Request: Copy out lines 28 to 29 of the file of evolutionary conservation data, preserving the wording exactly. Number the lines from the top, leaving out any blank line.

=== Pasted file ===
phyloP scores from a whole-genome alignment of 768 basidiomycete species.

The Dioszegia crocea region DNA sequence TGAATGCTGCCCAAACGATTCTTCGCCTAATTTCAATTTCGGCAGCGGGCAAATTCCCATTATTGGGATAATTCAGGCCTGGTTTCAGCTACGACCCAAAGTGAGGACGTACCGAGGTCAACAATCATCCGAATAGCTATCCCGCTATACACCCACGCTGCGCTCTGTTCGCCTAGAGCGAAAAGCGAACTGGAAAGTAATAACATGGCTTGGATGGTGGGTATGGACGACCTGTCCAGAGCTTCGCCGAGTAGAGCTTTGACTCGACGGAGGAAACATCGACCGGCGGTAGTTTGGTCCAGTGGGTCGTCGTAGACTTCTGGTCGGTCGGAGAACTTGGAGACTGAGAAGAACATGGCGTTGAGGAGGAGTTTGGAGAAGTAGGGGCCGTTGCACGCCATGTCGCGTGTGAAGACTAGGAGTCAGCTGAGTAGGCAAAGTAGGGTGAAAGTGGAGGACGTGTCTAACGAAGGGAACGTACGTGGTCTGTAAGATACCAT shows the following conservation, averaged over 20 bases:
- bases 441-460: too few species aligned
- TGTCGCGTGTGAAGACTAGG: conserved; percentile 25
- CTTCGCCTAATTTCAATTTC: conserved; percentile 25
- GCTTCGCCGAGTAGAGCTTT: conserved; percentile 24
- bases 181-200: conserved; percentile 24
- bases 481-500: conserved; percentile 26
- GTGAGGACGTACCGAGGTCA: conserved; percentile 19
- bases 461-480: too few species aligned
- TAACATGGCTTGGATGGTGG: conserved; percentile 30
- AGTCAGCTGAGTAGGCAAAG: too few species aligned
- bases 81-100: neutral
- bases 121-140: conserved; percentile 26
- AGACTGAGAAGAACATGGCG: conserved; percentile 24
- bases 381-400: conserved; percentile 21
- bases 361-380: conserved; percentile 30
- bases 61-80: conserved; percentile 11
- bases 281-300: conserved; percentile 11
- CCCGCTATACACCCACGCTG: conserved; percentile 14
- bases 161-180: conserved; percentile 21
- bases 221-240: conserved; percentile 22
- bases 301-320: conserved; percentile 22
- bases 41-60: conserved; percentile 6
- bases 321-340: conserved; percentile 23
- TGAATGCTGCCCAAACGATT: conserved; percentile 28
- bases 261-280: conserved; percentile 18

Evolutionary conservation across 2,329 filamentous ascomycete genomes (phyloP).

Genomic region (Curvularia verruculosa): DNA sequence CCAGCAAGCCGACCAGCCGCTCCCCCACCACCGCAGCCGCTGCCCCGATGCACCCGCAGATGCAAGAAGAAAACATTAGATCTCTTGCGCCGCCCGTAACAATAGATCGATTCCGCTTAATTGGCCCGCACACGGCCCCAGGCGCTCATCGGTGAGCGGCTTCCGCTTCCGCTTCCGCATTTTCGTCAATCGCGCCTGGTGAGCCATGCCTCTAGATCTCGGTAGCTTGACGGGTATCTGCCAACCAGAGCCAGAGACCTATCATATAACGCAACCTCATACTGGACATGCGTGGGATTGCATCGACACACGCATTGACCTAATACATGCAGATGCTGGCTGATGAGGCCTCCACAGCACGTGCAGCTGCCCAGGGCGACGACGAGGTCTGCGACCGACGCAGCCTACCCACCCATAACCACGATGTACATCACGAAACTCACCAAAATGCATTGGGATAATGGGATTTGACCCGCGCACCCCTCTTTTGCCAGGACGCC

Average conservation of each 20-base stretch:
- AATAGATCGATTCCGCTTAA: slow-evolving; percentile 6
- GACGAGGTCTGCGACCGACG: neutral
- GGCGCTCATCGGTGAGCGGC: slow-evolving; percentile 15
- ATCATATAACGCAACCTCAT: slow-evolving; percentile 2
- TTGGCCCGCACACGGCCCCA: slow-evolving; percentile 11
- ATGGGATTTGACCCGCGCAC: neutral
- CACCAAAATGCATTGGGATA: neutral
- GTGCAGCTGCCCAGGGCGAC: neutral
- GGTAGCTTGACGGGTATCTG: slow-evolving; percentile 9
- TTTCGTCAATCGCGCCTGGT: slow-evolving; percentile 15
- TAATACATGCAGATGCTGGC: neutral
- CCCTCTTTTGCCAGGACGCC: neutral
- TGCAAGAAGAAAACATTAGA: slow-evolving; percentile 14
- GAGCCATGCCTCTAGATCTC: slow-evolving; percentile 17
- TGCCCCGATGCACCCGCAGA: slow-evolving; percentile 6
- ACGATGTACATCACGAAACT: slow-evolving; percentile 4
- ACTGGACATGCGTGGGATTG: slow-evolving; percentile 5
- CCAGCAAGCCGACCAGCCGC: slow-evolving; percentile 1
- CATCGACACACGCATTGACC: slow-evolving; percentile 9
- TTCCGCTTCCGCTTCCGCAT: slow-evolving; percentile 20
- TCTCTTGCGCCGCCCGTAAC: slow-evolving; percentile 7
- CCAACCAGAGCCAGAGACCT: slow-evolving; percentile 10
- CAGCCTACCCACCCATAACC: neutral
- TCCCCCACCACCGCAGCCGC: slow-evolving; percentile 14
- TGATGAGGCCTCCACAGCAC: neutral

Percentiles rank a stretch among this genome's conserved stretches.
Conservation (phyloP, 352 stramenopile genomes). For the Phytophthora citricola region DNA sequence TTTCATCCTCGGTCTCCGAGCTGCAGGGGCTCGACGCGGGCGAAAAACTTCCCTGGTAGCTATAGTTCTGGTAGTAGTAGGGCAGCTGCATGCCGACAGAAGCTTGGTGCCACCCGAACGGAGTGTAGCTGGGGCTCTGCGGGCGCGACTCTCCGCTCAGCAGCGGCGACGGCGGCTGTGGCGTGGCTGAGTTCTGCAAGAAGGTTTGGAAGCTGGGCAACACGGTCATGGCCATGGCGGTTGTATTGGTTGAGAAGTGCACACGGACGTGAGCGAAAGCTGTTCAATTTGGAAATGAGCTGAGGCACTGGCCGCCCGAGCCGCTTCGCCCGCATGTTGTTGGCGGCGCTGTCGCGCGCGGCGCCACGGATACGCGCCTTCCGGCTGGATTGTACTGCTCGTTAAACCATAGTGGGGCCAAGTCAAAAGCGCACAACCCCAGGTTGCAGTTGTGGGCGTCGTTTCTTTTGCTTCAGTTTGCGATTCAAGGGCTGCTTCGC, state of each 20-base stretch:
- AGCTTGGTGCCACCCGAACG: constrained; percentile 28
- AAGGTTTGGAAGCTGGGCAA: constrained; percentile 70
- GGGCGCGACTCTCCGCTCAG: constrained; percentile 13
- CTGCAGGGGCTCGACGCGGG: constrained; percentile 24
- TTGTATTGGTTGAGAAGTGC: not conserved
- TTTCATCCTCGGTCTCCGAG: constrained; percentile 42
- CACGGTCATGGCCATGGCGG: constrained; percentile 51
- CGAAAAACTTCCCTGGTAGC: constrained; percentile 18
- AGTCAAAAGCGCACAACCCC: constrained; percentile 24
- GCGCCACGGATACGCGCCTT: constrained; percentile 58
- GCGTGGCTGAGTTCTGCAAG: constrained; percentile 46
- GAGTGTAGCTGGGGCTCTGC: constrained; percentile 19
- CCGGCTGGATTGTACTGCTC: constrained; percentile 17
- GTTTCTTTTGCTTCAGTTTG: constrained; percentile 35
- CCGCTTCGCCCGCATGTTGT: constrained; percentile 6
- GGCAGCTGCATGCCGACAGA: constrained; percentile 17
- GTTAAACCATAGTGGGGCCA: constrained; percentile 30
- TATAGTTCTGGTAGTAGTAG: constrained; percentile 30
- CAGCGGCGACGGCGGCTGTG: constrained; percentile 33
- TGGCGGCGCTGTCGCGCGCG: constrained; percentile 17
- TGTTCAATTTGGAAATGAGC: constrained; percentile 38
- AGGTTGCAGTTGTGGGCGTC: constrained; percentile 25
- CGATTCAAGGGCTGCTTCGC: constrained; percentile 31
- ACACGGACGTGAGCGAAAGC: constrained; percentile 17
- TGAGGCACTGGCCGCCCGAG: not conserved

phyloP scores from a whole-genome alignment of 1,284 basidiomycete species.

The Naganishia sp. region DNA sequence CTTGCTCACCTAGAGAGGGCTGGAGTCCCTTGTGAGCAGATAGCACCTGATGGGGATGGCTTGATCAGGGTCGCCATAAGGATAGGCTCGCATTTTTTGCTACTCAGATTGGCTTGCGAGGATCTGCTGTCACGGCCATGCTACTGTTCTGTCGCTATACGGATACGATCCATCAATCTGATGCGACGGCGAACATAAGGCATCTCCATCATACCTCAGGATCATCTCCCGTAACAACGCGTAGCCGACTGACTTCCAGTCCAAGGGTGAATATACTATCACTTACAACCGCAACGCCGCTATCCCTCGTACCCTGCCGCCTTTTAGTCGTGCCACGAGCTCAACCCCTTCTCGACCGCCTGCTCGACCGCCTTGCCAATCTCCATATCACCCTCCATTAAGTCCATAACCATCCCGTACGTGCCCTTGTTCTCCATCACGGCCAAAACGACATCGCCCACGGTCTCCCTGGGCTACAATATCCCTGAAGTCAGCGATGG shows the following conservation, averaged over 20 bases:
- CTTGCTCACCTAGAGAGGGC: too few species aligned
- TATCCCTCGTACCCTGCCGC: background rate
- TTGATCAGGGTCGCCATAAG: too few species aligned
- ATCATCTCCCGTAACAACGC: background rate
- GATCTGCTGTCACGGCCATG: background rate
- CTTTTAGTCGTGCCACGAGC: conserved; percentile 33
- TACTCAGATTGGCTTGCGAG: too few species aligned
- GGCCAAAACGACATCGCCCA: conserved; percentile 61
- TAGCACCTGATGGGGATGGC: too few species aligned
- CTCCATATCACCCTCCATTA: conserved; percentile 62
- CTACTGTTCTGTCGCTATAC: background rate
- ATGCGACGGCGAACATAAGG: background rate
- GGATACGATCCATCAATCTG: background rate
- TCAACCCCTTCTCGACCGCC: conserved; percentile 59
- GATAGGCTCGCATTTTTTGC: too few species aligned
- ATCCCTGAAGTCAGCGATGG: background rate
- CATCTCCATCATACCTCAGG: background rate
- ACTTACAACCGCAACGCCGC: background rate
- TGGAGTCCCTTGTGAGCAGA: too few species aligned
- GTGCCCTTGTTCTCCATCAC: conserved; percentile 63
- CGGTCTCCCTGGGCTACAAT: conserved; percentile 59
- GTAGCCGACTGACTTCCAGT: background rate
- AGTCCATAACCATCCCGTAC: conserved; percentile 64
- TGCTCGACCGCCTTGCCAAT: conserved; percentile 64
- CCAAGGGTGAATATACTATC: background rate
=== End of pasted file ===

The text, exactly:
Evolutionary conservation across 2,329 filamentous ascomycete genomes (phyloP).

Genomic region (Curvularia verruculosa): DNA sequence CCAGCAAGCCGACCAGCCGCTCCCCCACCACCGCAGCCGCTGCCCCGATGCACCCGCAGATGCAAGAAGAAAACATTAGATCTCTTGCGCCGCCCGTAACAATAGATCGATTCCGCTTAATTGGCCCGCACACGGCCCCAGGCGCTCATCGGTGAGCGGCTTCCGCTTCCGCTTCCGCATTTTCGTCAATCGCGCCTGGTGAGCCATGCCTCTAGATCTCGGTAGCTTGACGGGTATCTGCCAACCAGAGCCAGAGACCTATCATATAACGCAACCTCATACTGGACATGCGTGGGATTGCATCGACACACGCATTGACCTAATACATGCAGATGCTGGCTGATGAGGCCTCCACAGCACGTGCAGCTGCCCAGGGCGACGACGAGGTCTGCGACCGACGCAGCCTACCCACCCATAACCACGATGTACATCACGAAACTCACCAAAATGCATTGGGATAATGGGATTTGACCCGCGCACCCCTCTTTTGCCAGGACGCC